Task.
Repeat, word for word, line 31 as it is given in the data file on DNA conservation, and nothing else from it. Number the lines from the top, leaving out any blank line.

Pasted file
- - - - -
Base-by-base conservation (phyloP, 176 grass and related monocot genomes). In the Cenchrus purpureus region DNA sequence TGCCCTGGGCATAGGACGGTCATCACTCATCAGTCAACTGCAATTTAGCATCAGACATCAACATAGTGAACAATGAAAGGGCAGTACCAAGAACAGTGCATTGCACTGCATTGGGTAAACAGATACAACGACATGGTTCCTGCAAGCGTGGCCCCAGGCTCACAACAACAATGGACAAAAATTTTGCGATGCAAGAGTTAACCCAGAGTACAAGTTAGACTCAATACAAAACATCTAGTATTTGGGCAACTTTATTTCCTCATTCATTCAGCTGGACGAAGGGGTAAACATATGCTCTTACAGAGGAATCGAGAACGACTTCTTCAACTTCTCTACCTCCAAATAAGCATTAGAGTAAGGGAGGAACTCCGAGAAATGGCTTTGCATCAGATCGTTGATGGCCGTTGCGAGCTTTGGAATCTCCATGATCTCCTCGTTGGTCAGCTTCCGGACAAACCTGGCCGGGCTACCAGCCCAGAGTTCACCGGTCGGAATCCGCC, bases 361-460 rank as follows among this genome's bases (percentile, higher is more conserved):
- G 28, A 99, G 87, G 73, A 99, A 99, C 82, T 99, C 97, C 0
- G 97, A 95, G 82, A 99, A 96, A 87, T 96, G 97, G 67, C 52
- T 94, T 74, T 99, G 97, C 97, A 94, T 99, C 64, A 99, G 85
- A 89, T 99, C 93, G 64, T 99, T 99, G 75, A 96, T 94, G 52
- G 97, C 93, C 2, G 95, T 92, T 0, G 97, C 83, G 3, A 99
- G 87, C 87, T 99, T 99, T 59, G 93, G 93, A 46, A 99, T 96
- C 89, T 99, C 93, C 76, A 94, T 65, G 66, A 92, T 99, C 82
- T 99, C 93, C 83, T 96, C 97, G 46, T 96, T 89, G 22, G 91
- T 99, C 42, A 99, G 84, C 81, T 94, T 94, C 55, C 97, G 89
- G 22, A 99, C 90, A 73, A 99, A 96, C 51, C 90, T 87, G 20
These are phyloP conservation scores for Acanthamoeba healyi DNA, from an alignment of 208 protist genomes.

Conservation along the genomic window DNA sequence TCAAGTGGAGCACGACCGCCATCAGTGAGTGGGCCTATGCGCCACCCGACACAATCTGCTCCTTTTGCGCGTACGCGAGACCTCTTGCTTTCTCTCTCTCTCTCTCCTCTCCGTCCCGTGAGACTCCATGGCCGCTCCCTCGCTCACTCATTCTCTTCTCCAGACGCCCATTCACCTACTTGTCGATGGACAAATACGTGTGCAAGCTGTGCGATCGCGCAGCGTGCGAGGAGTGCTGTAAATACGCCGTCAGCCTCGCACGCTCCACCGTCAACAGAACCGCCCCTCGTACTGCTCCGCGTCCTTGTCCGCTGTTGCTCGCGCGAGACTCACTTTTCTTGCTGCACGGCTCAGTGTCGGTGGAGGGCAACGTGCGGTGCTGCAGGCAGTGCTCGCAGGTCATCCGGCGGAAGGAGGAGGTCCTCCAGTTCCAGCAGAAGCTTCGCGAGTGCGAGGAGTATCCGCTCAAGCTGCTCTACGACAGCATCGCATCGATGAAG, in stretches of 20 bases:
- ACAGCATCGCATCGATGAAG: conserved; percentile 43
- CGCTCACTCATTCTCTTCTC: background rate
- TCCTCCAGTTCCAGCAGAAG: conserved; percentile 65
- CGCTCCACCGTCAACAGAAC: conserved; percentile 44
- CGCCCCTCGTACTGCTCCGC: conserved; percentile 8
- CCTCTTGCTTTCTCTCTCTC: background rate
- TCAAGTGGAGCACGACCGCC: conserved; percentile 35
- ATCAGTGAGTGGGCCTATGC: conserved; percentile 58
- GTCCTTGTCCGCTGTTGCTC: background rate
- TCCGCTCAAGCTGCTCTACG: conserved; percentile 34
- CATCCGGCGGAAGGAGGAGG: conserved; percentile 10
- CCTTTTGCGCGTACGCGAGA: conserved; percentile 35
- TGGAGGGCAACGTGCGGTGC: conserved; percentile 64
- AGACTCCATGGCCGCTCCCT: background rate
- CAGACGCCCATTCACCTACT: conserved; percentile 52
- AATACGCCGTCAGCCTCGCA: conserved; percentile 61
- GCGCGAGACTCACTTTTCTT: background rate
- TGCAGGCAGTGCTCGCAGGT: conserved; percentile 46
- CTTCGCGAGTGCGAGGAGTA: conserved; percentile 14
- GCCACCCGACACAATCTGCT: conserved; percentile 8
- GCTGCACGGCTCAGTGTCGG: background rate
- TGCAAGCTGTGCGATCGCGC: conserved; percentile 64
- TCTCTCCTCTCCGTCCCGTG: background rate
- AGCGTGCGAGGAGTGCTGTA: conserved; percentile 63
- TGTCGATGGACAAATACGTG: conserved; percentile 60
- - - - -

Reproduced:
- TGCAGGCAGTGCTCGCAGGT: conserved; percentile 46